Biomass; Gamma linolenic acid; Microbial lipids; Mucor rouxii; Polyunsaturated fatty acids
A high-d-xylulose mixture (d-xylose-d-xylulose = 33:67) was prepared from the cold ethanol extract of preisomerized d-xylose solution (d-xylose-d-xylulose = 77:23). Fusarium oxysporum f. sp. lini and Aspergillus niger were demonstrated to preferentially utilize d-xylose in the mixture of d-xylose and d-xylulose. Chromatographically pure d-xylulose was thus obtained in 90% yield. A high-d-xylulose mixture was also incubated with Rhodotorula toruloides, Klebsiella pneumoniae, Candida utilis, or Mucor rouxii.d-Xylose and d-xylulose were simultaneously consumed. When borate was added to the mixture, a d-xylulose-borate complex was formed, and it could be used to protect d-xylulose from being utilized.
The germination of fungal spores into hyphae was inhibited by concentrations of phenethyl alcohol (PEA) from 0.05 to 0.3%. Spores of Mucor formed budding spherical cells instead of filaments. These cells were abundant in cultures of Mucor rouxii at 0.22% PEA, provided that the carbon source was a hexose at 2 to 5%. Morphology was filamentous with xylose, maltose, sucrose, or a mixture of amino acids. Removal of PEA resulted in the conversion of yeast-like cells into hyphae. PEA did not inhibit biosynthesis of cytochromes or oxygen uptake, but it stimulated CO2 and ethyl alcohol production. PEA had no effect on the rate of oxygen uptake, but it inhibited the oxidative-phosphorylation activity of mitochondria. These results suggested that growth inhibition by PEA could result from uncoupling of oxidative phosphorylation and that, in Mucor, yeast-like morphology and fermentation were linked.
Fungal growth in damp or water-damaged buildings worldwide is an increasing problem, which has adverse effects on both the occupants and the buildings. Air sampling alone in moldy buildings does not reveal the full diversity of fungal species growing on building materials. One aim of this study was to estimate the qualitative and quantitative diversity of fungi growing on damp or water-damaged building materials. Another was to determine if associations exist between the most commonly found fungal species and different types of materials. More than 5,300 surface samples were taken by means of V8 contact plates from materials with visible fungal growth. Fungal identifications and information on building material components were analyzed using multivariate statistic methods to determine associations between fungi and material components. The results confirmed that Penicillium chrysogenum and Aspergillus versicolor are the most common fungal species in water-damaged buildings. The results also showed Chaetomium spp., Acremonium spp., and Ulocladium spp. to be very common on damp building materials. Analyses show that associated mycobiotas exist on different building materials. Associations were found between (i) Acremonium spp., Penicillium chrysogenum, Stachybotrys spp., Ulocladium spp., and gypsum and wallpaper, (ii) Arthrinium phaeospermum, Aureobasidium pullulans, Cladosporium herbarum, Trichoderma spp., yeasts, and different types of wood and plywood, and (iii) Aspergillus fumigatus, Aspergillus melleus, Aspergillus niger, Aspergillus ochraceus, Chaetomium spp., Mucor racemosus, Mucor spinosus, and concrete and other floor-related materials. These results can be used to develop new and resistant building materials and relevant allergen extracts and to help focus research on relevant mycotoxins, microbial volatile organic compounds (MVOCs), and microparticles released into the indoor environment.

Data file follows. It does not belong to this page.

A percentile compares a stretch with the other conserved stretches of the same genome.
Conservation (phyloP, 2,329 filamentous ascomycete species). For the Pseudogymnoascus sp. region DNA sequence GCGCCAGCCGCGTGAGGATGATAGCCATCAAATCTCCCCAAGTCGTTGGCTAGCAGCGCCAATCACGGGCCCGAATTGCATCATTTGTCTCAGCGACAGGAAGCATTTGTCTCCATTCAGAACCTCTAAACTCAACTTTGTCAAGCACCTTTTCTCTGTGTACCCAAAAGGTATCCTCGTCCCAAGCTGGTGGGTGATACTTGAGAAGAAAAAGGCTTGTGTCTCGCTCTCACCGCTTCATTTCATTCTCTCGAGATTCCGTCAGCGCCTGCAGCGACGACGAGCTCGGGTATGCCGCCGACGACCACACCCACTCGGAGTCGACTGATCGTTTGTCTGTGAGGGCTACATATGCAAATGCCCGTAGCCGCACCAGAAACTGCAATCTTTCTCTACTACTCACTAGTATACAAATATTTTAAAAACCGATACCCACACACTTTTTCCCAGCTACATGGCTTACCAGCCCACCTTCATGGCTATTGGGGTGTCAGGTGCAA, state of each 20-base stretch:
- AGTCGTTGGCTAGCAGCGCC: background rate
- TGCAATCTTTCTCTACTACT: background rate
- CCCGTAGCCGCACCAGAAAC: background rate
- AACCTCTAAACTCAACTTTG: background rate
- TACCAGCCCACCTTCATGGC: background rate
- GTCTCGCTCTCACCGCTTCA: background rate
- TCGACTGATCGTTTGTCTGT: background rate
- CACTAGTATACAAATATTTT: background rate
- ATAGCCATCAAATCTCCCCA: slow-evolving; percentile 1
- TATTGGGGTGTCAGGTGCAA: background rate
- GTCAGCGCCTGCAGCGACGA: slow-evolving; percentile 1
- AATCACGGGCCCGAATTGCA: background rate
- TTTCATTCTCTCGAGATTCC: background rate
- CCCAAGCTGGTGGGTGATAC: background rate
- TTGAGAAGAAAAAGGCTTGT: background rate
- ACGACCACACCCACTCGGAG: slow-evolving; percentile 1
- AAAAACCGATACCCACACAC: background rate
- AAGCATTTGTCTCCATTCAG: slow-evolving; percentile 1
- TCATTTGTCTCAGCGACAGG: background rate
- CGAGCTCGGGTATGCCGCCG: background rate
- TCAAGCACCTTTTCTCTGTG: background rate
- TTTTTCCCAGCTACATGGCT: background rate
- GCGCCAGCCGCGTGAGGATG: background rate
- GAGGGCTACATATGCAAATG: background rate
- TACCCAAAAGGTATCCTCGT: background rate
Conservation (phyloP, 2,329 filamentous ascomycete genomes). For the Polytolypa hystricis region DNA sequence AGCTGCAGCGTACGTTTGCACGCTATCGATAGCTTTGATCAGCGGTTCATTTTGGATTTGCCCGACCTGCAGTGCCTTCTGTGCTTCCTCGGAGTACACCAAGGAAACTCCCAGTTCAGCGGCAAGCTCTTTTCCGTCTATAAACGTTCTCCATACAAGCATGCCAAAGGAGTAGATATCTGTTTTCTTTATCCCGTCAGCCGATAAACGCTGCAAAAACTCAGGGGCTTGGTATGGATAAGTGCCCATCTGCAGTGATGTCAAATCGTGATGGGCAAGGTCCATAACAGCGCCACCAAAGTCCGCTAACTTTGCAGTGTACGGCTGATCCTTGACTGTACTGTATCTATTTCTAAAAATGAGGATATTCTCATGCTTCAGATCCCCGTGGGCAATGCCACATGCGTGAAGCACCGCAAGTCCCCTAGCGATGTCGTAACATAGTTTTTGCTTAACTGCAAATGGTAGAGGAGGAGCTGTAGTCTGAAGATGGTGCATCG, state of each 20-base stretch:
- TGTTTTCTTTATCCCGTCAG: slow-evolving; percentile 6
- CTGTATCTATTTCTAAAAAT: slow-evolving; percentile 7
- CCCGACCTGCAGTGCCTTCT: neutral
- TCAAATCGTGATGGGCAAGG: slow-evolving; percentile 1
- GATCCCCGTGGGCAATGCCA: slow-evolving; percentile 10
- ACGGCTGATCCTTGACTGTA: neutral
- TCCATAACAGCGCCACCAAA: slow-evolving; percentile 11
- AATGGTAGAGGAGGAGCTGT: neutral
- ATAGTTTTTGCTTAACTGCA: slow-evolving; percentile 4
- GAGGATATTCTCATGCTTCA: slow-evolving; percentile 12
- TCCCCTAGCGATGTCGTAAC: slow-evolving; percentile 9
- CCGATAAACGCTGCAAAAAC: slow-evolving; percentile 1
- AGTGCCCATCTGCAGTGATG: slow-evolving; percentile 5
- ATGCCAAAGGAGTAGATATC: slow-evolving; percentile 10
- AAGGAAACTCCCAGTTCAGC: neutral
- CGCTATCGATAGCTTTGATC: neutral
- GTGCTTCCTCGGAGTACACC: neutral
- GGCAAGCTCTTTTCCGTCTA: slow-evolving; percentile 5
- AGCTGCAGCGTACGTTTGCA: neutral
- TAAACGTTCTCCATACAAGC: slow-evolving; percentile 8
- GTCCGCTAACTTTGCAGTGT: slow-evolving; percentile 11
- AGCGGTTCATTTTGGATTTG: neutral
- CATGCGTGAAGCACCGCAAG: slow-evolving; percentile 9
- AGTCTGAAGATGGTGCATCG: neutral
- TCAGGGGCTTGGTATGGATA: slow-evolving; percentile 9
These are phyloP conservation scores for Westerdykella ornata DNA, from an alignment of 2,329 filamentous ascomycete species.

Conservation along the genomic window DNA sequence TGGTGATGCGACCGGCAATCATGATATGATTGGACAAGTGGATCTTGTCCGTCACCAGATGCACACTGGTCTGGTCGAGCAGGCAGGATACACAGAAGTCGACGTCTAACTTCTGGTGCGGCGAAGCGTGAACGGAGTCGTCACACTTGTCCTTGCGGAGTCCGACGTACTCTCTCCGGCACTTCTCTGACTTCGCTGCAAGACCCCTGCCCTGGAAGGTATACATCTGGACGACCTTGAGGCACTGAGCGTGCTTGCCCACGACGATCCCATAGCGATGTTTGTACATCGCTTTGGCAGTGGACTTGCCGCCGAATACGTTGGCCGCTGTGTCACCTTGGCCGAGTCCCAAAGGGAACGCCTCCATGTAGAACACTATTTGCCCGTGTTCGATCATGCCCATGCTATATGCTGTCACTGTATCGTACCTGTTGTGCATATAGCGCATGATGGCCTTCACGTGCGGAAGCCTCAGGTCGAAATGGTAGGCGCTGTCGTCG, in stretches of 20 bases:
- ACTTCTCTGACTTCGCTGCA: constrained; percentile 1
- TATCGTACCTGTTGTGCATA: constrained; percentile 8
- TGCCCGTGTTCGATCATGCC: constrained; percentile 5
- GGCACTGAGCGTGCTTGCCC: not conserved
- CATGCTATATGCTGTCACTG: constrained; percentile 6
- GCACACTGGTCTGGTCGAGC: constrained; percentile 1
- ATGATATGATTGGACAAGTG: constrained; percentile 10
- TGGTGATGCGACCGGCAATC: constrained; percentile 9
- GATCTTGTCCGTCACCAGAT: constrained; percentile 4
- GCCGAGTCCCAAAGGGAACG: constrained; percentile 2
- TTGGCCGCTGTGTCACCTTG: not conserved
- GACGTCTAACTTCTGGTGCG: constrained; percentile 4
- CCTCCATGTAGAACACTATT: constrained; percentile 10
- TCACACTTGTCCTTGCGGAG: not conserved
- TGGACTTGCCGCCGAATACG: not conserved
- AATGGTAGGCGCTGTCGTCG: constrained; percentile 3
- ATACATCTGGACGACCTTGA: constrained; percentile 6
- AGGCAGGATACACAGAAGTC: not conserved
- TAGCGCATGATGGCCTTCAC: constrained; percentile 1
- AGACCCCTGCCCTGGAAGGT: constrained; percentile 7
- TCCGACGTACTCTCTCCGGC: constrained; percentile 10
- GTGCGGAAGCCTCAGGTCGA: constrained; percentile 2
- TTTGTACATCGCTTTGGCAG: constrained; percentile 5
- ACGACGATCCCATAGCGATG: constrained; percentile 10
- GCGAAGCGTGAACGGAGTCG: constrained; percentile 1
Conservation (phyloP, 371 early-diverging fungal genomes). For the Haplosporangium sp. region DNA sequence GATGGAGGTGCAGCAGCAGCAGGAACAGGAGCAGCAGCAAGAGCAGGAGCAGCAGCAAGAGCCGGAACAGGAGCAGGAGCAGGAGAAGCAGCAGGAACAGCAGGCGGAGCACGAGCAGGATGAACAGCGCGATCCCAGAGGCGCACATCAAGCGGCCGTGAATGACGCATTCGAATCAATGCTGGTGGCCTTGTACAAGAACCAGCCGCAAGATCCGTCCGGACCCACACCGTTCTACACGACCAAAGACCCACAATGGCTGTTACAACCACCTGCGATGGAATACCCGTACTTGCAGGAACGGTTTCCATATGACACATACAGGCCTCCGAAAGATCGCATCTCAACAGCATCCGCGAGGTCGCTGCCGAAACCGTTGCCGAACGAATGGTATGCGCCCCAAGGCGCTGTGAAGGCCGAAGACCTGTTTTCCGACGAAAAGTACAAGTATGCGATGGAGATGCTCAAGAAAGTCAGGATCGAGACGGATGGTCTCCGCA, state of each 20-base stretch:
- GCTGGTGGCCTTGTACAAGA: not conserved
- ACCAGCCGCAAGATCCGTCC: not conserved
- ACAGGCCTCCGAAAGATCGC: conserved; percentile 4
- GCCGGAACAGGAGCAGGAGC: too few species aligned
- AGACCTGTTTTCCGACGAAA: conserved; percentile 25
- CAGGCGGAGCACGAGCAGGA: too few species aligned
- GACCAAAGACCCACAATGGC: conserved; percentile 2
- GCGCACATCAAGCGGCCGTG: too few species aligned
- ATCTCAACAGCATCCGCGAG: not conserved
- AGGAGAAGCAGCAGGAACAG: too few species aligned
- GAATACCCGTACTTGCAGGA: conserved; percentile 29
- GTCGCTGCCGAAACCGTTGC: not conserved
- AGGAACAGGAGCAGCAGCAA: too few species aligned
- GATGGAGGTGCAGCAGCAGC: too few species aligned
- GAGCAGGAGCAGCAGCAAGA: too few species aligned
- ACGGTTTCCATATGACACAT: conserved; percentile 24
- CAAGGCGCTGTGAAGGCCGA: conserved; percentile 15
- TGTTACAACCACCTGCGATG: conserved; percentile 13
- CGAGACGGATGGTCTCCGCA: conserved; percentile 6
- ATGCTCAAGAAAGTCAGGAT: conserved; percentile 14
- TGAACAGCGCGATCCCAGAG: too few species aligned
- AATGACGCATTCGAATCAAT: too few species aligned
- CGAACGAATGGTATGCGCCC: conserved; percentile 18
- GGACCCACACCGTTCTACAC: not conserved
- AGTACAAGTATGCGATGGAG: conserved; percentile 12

Candida and Aspergillus spp., as well as other filamentous molds, have increasingly been reported as the causes of severe invasive fungal infections. We evaluated the new echinocandin aminocandin (AMN) for its antifungal activities against a range of fungal pathogens by determination of the MICs for the organisms. The MICs of the comparator drugs amphotericin B, caspofungin, micafungin, and voriconazole were also determined. The MICs of AMN for 25 strains each of non-Candida albicans Candida spp. (including Candida parapsilosis, Candida krusei, Candida guilliermondii, and Candida tropicalis), Aspergillus fumigatus, Scedosporium spp., Fusarium spp., and zygomycetes (including Absidia, Mucor, and Rhizopus spp.) were determined by using the Clinical and Laboratory Standards Institute M27-A2 and M38-A methodologies for yeasts and filamentous molds, respectively. The MIC ranges of AMN for all yeasts were similar (0.03 to 4.0 μg/ml), while the MIC ranges of AMN for filamentous fungi were species specific. AMN demonstrated potent antifungal activity against A. fumigatus, limited activity against Scedosporium spp., and no activity against zygomycetes or Fusarium spp. Our data showed that AMN demonstrated potent antifungal activities against all of the yeasts and Aspergillus isolates tested, suggesting that AMN could be an important addition to our arsenal of antifungals for the treatment of invasive fungal disease.
It is estimated that about 10% of the population have IgE antibodies to common inhalant molds. Exposure to fungal allergens could be linked to the presence and persistence of asthma, rhinitis and atopic dermatitis. Mold sensitization is a risk factor for development and deterioration of upper airway allergy, especially chronic rhinosinusitis. We addressed the incidence of mold allergy measured as specific IgE to molds and skin prick tests in chronic sinusitis patients. We assessed prevalence of allergic reactions to mould among surgery treated chronic sinusitis patients.